A leader asked me the following question today:
"Many/most leaders fall into the hubris/power trap - and fail at some level. What practices do people have who are able to avoid this?"
Hubris in modern times is typically defined as arrogance, exaggerated pride, and/or overconfidence. In ancient Greece hubris was somewhat different, but was then (as it often is now) ultimately a fatal flaw.
In a leader, I think about hubris as an addiction to power.
The reason I use the word "addiction" is that, like an alcohol or drug addiction, unchecked arrogance interferes with the well-being of the self and/or others, sometimes quickly, and sometimes slowly / insidiously. In short, it is having a wrong relationship with power. It can manifest in many ways—here are a few examples:
- Being belligerent or self-important
- Wielding power in an overbearing way, harmful to self or others
- Being entitled
- Not asking others for help
- Not admitting a problem
- Not able to learn from mistakes
- Not taking responsibility
- Being unapproachable
- Overestimating one's own abilities
Any one of us can take on these traits/behaviors at times, which leads us back to the question: what practices keep hubris in check, and avoid its more malignant manifestations?
If the hubris problem is in someone else, it's important to come to terms with the fact that we can't fix the other person. There's nothing anyone can do to help them until they are ready or willing to face it in themselves and recover. In many cases, their behavior will lead them to a crash (in recovery circles, that's known as "hitting bottom,") and one hopes thereafter they will begin an inquiry into their own responsibility in creating the problem, and address it.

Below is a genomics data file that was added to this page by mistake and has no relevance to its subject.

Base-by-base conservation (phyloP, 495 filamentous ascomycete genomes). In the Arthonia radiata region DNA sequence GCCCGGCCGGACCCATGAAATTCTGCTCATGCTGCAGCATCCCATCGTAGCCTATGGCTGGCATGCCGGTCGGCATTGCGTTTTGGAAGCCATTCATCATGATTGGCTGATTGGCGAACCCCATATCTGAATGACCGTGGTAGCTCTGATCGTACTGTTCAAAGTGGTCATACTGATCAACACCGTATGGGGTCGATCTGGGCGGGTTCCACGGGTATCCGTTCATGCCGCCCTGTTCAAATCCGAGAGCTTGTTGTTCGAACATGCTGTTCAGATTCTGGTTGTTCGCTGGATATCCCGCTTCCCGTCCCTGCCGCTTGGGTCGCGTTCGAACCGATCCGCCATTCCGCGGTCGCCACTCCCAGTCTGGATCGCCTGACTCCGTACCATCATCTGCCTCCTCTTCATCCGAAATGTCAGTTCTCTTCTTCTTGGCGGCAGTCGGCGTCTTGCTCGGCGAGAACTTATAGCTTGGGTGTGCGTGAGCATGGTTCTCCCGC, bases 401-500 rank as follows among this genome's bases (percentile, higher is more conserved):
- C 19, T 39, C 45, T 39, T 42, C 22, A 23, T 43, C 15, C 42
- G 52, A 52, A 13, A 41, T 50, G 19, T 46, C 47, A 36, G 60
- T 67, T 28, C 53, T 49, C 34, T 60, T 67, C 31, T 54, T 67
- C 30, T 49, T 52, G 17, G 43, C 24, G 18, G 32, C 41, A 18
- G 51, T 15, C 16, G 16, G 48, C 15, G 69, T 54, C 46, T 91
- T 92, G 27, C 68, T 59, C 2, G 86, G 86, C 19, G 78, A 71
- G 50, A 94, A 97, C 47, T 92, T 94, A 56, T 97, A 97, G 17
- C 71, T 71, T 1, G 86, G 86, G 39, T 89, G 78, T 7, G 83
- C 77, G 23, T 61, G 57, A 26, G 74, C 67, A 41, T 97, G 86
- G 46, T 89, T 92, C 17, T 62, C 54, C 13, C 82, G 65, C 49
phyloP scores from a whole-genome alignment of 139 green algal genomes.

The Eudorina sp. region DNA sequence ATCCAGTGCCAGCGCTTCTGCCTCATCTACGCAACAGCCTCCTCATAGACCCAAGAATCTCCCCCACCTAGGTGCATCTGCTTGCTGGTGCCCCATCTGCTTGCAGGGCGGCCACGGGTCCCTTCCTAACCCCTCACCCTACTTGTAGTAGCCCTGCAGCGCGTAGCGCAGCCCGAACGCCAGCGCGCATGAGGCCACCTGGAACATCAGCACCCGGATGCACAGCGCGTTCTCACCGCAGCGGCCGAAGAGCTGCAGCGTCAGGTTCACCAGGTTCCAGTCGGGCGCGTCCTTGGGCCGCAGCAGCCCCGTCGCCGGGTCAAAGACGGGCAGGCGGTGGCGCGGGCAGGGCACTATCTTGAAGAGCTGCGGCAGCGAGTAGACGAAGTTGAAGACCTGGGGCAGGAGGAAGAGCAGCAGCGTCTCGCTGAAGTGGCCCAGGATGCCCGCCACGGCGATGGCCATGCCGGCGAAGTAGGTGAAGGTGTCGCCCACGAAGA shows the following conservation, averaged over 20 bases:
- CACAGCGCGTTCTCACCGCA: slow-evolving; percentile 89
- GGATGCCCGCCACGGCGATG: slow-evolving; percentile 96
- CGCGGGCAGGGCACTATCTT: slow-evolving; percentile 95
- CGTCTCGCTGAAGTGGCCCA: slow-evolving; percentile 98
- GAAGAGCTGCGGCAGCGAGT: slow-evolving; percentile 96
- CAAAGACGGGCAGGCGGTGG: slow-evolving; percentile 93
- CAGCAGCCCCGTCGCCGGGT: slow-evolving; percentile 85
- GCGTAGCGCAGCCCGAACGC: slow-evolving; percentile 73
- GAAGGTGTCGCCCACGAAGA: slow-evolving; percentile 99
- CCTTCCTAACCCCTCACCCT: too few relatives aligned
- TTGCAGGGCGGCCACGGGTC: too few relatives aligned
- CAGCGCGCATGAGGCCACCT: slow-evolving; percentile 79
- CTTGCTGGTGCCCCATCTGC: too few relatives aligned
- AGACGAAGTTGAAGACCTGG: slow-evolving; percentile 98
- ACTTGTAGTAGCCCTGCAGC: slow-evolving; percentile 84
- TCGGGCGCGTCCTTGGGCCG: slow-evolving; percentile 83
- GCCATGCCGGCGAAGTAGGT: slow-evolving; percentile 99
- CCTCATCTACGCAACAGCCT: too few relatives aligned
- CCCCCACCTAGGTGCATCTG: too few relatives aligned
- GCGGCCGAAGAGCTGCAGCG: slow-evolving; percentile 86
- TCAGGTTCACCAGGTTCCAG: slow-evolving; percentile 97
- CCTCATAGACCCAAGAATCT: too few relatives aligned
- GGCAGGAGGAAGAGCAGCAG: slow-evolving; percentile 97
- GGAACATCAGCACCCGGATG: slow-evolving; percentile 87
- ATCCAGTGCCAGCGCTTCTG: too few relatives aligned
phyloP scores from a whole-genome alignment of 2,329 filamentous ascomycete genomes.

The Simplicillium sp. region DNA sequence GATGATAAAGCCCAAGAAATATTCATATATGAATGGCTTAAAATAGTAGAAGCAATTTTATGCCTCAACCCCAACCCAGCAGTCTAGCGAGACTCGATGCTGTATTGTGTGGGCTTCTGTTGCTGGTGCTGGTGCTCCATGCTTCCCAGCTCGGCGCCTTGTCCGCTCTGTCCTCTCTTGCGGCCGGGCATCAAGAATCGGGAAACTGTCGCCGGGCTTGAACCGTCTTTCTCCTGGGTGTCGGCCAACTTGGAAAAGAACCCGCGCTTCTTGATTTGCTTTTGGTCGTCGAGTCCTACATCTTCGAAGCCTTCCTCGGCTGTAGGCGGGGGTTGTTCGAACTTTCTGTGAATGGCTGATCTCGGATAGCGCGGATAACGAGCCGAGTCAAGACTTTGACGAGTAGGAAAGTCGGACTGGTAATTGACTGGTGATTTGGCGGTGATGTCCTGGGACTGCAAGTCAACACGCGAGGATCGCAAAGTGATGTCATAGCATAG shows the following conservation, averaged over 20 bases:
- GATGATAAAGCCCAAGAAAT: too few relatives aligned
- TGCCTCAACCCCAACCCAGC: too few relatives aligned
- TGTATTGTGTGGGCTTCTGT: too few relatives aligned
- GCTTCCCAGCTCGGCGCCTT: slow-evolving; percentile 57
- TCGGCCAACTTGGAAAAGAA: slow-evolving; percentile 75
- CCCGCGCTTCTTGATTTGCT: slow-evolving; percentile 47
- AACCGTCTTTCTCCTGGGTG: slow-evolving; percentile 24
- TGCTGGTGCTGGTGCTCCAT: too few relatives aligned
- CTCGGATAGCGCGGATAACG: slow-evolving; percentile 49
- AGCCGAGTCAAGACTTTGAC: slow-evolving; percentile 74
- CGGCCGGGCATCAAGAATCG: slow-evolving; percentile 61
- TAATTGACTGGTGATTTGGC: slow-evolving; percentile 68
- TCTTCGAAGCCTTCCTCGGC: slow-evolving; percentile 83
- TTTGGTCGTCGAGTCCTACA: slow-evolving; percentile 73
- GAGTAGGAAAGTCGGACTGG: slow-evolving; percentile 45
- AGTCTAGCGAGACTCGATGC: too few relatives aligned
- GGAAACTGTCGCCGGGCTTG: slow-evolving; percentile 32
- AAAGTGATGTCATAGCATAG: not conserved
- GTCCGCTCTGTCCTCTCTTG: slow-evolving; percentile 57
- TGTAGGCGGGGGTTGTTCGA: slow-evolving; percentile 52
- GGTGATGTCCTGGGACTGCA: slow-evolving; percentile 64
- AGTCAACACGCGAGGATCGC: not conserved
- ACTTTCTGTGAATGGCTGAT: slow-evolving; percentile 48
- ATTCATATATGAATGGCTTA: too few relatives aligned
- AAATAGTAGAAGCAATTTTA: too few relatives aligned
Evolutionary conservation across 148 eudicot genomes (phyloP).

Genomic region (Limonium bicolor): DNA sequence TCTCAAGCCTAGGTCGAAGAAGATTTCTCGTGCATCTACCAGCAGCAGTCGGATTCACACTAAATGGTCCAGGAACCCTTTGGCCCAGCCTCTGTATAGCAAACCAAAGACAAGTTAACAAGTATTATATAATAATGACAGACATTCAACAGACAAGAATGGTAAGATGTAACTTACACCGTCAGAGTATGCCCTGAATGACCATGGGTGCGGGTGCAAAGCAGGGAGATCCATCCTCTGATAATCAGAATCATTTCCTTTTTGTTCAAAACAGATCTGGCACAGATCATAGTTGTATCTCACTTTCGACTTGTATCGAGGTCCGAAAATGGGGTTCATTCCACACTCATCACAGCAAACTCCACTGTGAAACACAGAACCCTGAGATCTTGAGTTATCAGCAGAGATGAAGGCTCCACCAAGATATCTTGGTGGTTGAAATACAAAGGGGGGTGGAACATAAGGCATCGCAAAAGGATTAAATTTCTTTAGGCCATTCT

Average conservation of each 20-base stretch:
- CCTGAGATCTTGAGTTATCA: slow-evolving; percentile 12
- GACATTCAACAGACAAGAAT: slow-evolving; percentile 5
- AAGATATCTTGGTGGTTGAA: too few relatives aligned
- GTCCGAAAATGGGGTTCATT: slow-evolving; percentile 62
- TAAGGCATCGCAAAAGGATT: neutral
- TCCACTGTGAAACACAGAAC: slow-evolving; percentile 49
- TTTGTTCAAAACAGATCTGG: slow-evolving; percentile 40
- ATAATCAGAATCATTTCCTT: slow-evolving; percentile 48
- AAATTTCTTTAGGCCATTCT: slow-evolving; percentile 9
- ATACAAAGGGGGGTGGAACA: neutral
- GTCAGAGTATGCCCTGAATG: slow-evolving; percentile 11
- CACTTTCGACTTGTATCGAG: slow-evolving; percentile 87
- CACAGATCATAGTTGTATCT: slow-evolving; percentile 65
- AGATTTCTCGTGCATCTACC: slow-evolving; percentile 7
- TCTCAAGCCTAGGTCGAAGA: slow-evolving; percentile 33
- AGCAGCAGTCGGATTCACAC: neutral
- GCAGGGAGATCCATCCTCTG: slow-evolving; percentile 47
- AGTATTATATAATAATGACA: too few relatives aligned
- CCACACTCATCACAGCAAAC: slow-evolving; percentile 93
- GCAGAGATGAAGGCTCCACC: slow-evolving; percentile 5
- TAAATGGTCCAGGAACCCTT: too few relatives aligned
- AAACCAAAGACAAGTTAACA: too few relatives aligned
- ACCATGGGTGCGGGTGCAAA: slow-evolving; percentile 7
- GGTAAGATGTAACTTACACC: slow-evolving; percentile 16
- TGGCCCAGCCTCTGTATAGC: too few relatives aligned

If the problem or the desire to avoid such issues is your own, and you want to address it, then congratulations. You're on the right road.
Here are a few ideas to keep in mind:
It's important to make humility (i.e., a “right” relationship to personal power) and integrity core values, and to find ways of incorporating them into day-to-day living.
One of the ways to do that is take a regular inventory (for example, perhaps occasional journaling and/or reflecting) of your beliefs and practices related to your own power, self-importance, responsibility, integrity, and personal courage. Here are several framing questions in each of these areas:
- Power: To what extent do you use your positional authority to help others versus get ahead yourself? Do you promptly admit when you are indeed powerless (and not trying to force your will in such situations?)
- Self-importance: To what extent are you (and/or your comfort, security, success) more important than those you lead?
- Responsibility: When you have a success, is it more your own victory, or was it your team? When there is a failure, is it yours, or does it belong to others?
- Integrity: Are you inclined to be brutally honest, and true to your values and principles, or are you inclined to view those as relative to the situation?
- Personal Courage: Do you, on an ongoing basis, identify and face the things about yourself you wish to work on or change, and do your best to address them? Do you, on an ongoing basis, admit when you are wrong, and promptly make necessary amends to yourself and others?
These questions, asked of yourself on a periodic basis, are a good start.
Let me stress, though, that there are many ways to address such issues. I’m a fan of whatever works for you to help you keep on the humility and integrity beam. Self-reflection coupled with coaching and/or occasional check ins with trusted advisors to review recent examples or situations you've been involved in are well worth the time and energy. If such efforts seem time-consuming, exhausting, or may cause you "feedback burnout," then weigh them against the cost of NOT keeping your relationship to power in check, and do the math.